Tribal ranger’s actions at Burning Man protest under review

NIXON — A tribal ranger’s conduct is under review after he pointed a weapon Sunday at environmental activists and plowed his patrol vehicle through their blockade on the road leading to the annual Burning Man counter-culture festival north of Reno.

The incident unfolded on a stretch of highway on the Pyramid Lake Paiute Tribe reservation. The protest calling attention to climate change stopped traffic as attendees were headed to the festival venue in the Black Rock Desert north of the reservation for opening day of Burning Man. More than 70,000 people are expected to attend the festival, which ends Monday.

James J. Phoenix, the tribe’s chairman, confirmed in a news release that the ranger’s actions were being reviewed. But Phoenix declined to answer questions from The Associated Press, including which agency is conducting the review and whether the weapon pointed at the activists was a handgun or a Taser.

“Bottom line up front, we are on it,” Phoenix said.

Videos on social media showed the ranger slamming into the blockade, then driving back toward the group of activists while announcing on a bullhorn, “I’m going to take you all out!”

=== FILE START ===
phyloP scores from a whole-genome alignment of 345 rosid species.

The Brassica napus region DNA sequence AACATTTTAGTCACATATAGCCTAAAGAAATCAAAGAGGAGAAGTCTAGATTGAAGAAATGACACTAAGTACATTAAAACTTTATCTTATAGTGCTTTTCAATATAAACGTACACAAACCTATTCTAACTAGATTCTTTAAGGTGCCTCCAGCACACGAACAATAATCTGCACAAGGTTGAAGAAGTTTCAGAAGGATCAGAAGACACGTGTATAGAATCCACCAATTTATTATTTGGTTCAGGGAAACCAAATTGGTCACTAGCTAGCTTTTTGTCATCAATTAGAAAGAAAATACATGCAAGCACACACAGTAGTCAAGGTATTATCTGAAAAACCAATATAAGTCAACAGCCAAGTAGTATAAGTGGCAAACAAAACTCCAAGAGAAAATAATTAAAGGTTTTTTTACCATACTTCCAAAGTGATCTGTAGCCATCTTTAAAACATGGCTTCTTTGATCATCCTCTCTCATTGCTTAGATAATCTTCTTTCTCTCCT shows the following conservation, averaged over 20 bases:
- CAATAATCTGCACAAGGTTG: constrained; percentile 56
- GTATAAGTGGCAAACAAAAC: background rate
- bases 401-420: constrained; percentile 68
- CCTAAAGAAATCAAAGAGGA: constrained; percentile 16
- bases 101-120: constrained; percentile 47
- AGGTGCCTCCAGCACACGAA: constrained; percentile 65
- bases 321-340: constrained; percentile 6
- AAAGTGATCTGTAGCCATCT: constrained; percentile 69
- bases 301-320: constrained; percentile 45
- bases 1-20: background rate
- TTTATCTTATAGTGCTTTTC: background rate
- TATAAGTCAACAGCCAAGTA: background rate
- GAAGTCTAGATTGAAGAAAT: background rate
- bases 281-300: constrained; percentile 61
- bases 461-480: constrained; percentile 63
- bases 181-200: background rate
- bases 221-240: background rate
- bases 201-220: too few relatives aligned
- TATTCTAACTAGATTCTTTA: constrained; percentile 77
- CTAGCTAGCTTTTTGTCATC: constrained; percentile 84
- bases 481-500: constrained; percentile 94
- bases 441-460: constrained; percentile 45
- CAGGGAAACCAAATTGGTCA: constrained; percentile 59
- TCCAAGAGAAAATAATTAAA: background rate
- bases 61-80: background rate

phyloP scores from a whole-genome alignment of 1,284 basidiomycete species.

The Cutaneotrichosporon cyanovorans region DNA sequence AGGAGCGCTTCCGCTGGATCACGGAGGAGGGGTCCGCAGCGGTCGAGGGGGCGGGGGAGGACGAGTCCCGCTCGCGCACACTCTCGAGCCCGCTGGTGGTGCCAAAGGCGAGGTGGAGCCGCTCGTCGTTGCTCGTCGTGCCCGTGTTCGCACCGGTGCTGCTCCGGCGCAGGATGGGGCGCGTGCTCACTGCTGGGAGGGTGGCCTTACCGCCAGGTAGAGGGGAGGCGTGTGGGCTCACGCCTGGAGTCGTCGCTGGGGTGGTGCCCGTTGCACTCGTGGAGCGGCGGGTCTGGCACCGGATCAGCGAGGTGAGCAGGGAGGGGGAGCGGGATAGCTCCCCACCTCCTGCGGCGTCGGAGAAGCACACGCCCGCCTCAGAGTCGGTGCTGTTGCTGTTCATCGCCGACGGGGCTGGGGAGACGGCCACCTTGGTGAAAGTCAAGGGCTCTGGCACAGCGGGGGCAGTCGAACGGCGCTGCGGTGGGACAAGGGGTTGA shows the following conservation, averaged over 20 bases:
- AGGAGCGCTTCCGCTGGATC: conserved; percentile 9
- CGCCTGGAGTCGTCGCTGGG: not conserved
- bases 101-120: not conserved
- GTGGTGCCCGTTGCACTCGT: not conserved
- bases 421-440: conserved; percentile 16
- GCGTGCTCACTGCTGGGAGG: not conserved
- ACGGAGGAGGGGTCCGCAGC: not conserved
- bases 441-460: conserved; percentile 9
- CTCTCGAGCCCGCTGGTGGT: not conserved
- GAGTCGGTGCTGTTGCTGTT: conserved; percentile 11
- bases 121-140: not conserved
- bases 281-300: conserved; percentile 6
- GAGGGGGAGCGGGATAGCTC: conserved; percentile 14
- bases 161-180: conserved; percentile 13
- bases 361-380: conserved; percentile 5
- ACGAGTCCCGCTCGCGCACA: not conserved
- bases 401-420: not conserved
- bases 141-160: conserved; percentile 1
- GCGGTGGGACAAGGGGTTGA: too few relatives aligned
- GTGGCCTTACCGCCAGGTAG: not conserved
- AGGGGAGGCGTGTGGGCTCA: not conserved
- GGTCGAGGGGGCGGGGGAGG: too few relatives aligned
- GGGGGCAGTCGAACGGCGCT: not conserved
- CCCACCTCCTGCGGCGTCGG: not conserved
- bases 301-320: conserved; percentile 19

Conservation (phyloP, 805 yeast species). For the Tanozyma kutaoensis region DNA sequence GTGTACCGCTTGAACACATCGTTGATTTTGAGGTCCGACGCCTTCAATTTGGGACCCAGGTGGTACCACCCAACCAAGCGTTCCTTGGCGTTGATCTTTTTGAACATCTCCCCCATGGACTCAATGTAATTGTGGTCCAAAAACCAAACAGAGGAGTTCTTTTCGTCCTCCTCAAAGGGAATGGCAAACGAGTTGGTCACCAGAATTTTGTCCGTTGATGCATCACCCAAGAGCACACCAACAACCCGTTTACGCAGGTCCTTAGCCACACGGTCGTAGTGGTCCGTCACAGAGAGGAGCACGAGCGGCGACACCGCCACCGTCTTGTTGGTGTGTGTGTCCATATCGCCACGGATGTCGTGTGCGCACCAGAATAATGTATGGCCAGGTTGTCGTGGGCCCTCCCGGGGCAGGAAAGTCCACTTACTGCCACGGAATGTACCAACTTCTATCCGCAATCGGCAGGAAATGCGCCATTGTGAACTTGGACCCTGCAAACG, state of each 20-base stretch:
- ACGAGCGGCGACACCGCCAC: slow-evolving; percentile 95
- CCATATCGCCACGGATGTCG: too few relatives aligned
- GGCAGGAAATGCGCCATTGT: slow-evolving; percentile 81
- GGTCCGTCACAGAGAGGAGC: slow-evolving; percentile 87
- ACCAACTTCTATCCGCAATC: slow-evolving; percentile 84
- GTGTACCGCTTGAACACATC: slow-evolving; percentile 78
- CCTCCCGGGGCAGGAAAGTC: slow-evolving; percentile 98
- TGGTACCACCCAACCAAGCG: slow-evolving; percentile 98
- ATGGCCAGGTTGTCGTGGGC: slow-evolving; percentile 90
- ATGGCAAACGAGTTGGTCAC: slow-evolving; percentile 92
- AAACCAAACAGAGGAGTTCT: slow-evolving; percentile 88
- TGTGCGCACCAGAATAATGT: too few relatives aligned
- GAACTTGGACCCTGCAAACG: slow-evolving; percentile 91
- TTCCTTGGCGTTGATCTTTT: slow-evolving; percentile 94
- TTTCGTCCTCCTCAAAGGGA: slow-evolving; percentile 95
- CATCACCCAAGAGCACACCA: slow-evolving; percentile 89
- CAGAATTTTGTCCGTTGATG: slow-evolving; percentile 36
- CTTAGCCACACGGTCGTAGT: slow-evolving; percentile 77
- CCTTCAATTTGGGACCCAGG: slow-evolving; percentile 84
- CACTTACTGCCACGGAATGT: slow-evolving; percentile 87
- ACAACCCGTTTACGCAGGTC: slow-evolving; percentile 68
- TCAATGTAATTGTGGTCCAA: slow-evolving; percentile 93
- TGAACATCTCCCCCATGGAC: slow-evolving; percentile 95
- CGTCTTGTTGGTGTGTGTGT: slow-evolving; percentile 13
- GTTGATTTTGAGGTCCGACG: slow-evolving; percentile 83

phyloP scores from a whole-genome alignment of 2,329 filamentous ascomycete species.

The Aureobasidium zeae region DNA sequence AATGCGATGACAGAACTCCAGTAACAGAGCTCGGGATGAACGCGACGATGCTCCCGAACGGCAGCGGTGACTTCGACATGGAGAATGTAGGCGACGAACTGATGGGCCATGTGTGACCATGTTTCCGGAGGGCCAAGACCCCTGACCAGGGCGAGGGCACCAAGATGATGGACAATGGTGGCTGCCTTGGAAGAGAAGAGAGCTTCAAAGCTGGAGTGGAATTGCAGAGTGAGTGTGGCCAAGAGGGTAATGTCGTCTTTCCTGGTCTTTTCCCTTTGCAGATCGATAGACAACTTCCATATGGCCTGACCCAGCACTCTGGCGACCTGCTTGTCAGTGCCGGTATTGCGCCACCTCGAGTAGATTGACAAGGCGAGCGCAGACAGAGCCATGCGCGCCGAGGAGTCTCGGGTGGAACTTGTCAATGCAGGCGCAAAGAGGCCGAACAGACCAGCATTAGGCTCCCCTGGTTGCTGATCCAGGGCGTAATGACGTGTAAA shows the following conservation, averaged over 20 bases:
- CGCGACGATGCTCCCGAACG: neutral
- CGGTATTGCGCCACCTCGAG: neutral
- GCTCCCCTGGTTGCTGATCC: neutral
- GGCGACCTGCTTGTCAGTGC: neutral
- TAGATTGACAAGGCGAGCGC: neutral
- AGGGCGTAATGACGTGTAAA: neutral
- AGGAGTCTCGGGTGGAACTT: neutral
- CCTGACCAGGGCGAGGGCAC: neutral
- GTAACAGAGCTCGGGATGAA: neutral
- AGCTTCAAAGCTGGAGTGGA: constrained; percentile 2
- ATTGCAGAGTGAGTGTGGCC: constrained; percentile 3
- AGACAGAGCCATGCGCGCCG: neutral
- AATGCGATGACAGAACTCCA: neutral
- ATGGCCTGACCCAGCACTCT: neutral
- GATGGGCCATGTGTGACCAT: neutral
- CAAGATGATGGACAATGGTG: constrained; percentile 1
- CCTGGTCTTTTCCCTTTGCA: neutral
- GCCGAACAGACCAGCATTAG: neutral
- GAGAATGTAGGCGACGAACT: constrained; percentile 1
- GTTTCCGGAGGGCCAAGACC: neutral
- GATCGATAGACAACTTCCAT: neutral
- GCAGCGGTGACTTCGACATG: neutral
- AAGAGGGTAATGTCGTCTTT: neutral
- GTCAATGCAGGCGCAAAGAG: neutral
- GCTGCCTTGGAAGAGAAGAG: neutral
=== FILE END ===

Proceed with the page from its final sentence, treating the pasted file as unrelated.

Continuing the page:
The ranger, whose name has not been released, then exited his vehicle, drew the weapon and yelled for the protesters to get down on the ground, according to videos taken from multiple angles. The ranger approached one of the activists as she lowered herself to the ground and grabbed her arm, pulling her down and kneeling on her back.

Other activists can be heard in the videos announcing they were unarmed and “nonviolent.”

“We have no weapons,” one of them yells.

Seven Circles, the coalition that organized the demonstration, called the ranger’s actions excessive in a statement released Tuesday.

“The excessive response is a snapshot of the institutional violence and police brutality that is being shown to anyone who is actively working to bring about systemic change within the United States, including the climate movement,” the statement said.

According to the tribe’s chairman, rangers cited five of the demonstrators, who had traveled to Nevada from New York, Washington, California and the European country of Malta. The chairman did not say what they were cited for.


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